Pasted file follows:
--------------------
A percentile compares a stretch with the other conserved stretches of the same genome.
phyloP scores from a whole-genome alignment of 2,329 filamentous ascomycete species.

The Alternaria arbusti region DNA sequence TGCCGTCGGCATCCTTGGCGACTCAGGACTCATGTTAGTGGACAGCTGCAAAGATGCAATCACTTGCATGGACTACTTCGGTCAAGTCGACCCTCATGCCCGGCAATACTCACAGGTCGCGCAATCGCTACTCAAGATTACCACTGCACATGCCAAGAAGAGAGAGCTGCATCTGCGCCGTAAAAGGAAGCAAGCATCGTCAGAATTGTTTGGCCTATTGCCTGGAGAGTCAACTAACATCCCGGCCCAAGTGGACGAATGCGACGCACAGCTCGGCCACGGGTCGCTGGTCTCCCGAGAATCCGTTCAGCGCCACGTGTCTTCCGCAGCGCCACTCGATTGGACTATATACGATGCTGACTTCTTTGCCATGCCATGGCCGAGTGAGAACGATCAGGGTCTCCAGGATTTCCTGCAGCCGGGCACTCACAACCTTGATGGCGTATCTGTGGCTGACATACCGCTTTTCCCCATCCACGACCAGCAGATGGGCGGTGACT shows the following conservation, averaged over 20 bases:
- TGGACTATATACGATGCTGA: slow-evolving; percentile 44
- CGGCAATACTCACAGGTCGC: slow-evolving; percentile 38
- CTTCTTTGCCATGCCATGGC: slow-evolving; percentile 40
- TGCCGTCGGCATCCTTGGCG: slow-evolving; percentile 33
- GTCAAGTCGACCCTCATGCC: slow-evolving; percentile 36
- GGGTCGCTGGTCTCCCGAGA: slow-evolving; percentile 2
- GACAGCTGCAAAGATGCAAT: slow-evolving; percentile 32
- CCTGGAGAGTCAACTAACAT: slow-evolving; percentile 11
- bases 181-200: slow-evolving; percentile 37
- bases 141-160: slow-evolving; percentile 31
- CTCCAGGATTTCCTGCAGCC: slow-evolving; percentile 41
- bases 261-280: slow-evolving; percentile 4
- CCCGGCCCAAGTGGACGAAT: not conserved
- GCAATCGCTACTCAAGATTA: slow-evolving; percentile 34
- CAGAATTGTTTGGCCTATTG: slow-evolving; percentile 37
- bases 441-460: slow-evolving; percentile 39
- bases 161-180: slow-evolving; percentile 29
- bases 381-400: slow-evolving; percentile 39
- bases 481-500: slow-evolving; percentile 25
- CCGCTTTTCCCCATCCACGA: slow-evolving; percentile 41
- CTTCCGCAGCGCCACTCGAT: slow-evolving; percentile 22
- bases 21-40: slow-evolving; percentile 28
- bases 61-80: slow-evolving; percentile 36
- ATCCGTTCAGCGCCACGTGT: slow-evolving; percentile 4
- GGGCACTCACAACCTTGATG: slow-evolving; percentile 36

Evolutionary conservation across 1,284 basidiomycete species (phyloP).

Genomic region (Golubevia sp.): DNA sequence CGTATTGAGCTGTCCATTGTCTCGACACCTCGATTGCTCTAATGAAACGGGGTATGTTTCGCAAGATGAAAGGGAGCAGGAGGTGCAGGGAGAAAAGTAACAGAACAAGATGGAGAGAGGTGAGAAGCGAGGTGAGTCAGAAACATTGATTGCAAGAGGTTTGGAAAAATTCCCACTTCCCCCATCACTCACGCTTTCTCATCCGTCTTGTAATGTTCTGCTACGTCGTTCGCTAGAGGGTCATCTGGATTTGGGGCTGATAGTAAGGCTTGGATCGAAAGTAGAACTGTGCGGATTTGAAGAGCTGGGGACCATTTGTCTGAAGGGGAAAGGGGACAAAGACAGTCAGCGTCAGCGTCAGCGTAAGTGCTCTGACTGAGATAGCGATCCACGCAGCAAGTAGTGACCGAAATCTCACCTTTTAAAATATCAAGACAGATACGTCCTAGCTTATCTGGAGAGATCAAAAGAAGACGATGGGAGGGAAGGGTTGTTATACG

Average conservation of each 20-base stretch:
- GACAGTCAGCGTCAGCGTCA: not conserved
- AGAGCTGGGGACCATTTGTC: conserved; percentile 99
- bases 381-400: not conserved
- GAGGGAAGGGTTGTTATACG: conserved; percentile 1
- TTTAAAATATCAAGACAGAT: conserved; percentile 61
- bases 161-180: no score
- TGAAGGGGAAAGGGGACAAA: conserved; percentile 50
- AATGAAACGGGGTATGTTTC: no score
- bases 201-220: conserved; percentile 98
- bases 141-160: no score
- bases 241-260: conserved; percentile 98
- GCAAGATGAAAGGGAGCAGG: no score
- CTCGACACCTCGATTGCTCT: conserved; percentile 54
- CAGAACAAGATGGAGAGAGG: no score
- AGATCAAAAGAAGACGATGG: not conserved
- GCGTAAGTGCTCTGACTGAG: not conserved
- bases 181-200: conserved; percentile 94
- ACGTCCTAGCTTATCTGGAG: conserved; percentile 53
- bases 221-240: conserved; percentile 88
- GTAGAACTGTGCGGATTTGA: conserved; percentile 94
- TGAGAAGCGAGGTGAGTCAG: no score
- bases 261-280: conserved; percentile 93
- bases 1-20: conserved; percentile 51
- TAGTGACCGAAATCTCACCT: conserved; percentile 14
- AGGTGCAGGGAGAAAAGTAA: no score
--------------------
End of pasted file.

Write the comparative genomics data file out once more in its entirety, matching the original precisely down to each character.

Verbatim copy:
A percentile compares a stretch with the other conserved stretches of the same genome.
phyloP scores from a whole-genome alignment of 2,329 filamentous ascomycete species.

The Alternaria arbusti region DNA sequence TGCCGTCGGCATCCTTGGCGACTCAGGACTCATGTTAGTGGACAGCTGCAAAGATGCAATCACTTGCATGGACTACTTCGGTCAAGTCGACCCTCATGCCCGGCAATACTCACAGGTCGCGCAATCGCTACTCAAGATTACCACTGCACATGCCAAGAAGAGAGAGCTGCATCTGCGCCGTAAAAGGAAGCAAGCATCGTCAGAATTGTTTGGCCTATTGCCTGGAGAGTCAACTAACATCCCGGCCCAAGTGGACGAATGCGACGCACAGCTCGGCCACGGGTCGCTGGTCTCCCGAGAATCCGTTCAGCGCCACGTGTCTTCCGCAGCGCCACTCGATTGGACTATATACGATGCTGACTTCTTTGCCATGCCATGGCCGAGTGAGAACGATCAGGGTCTCCAGGATTTCCTGCAGCCGGGCACTCACAACCTTGATGGCGTATCTGTGGCTGACATACCGCTTTTCCCCATCCACGACCAGCAGATGGGCGGTGACT shows the following conservation, averaged over 20 bases:
- TGGACTATATACGATGCTGA: slow-evolving; percentile 44
- CGGCAATACTCACAGGTCGC: slow-evolving; percentile 38
- CTTCTTTGCCATGCCATGGC: slow-evolving; percentile 40
- TGCCGTCGGCATCCTTGGCG: slow-evolving; percentile 33
- GTCAAGTCGACCCTCATGCC: slow-evolving; percentile 36
- GGGTCGCTGGTCTCCCGAGA: slow-evolving; percentile 2
- GACAGCTGCAAAGATGCAAT: slow-evolving; percentile 32
- CCTGGAGAGTCAACTAACAT: slow-evolving; percentile 11
- bases 181-200: slow-evolving; percentile 37
- bases 141-160: slow-evolving; percentile 31
- CTCCAGGATTTCCTGCAGCC: slow-evolving; percentile 41
- bases 261-280: slow-evolving; percentile 4
- CCCGGCCCAAGTGGACGAAT: not conserved
- GCAATCGCTACTCAAGATTA: slow-evolving; percentile 34
- CAGAATTGTTTGGCCTATTG: slow-evolving; percentile 37
- bases 441-460: slow-evolving; percentile 39
- bases 161-180: slow-evolving; percentile 29
- bases 381-400: slow-evolving; percentile 39
- bases 481-500: slow-evolving; percentile 25
- CCGCTTTTCCCCATCCACGA: slow-evolving; percentile 41
- CTTCCGCAGCGCCACTCGAT: slow-evolving; percentile 22
- bases 21-40: slow-evolving; percentile 28
- bases 61-80: slow-evolving; percentile 36
- ATCCGTTCAGCGCCACGTGT: slow-evolving; percentile 4
- GGGCACTCACAACCTTGATG: slow-evolving; percentile 36

Evolutionary conservation across 1,284 basidiomycete species (phyloP).

Genomic region (Golubevia sp.): DNA sequence CGTATTGAGCTGTCCATTGTCTCGACACCTCGATTGCTCTAATGAAACGGGGTATGTTTCGCAAGATGAAAGGGAGCAGGAGGTGCAGGGAGAAAAGTAACAGAACAAGATGGAGAGAGGTGAGAAGCGAGGTGAGTCAGAAACATTGATTGCAAGAGGTTTGGAAAAATTCCCACTTCCCCCATCACTCACGCTTTCTCATCCGTCTTGTAATGTTCTGCTACGTCGTTCGCTAGAGGGTCATCTGGATTTGGGGCTGATAGTAAGGCTTGGATCGAAAGTAGAACTGTGCGGATTTGAAGAGCTGGGGACCATTTGTCTGAAGGGGAAAGGGGACAAAGACAGTCAGCGTCAGCGTCAGCGTAAGTGCTCTGACTGAGATAGCGATCCACGCAGCAAGTAGTGACCGAAATCTCACCTTTTAAAATATCAAGACAGATACGTCCTAGCTTATCTGGAGAGATCAAAAGAAGACGATGGGAGGGAAGGGTTGTTATACG

Average conservation of each 20-base stretch:
- GACAGTCAGCGTCAGCGTCA: not conserved
- AGAGCTGGGGACCATTTGTC: conserved; percentile 99
- bases 381-400: not conserved
- GAGGGAAGGGTTGTTATACG: conserved; percentile 1
- TTTAAAATATCAAGACAGAT: conserved; percentile 61
- bases 161-180: no score
- TGAAGGGGAAAGGGGACAAA: conserved; percentile 50
- AATGAAACGGGGTATGTTTC: no score
- bases 201-220: conserved; percentile 98
- bases 141-160: no score
- bases 241-260: conserved; percentile 98
- GCAAGATGAAAGGGAGCAGG: no score
- CTCGACACCTCGATTGCTCT: conserved; percentile 54
- CAGAACAAGATGGAGAGAGG: no score
- AGATCAAAAGAAGACGATGG: not conserved
- GCGTAAGTGCTCTGACTGAG: not conserved
- bases 181-200: conserved; percentile 94
- ACGTCCTAGCTTATCTGGAG: conserved; percentile 53
- bases 221-240: conserved; percentile 88
- GTAGAACTGTGCGGATTTGA: conserved; percentile 94
- TGAGAAGCGAGGTGAGTCAG: no score
- bases 261-280: conserved; percentile 93
- bases 1-20: conserved; percentile 51
- TAGTGACCGAAATCTCACCT: conserved; percentile 14
- AGGTGCAGGGAGAAAAGTAA: no score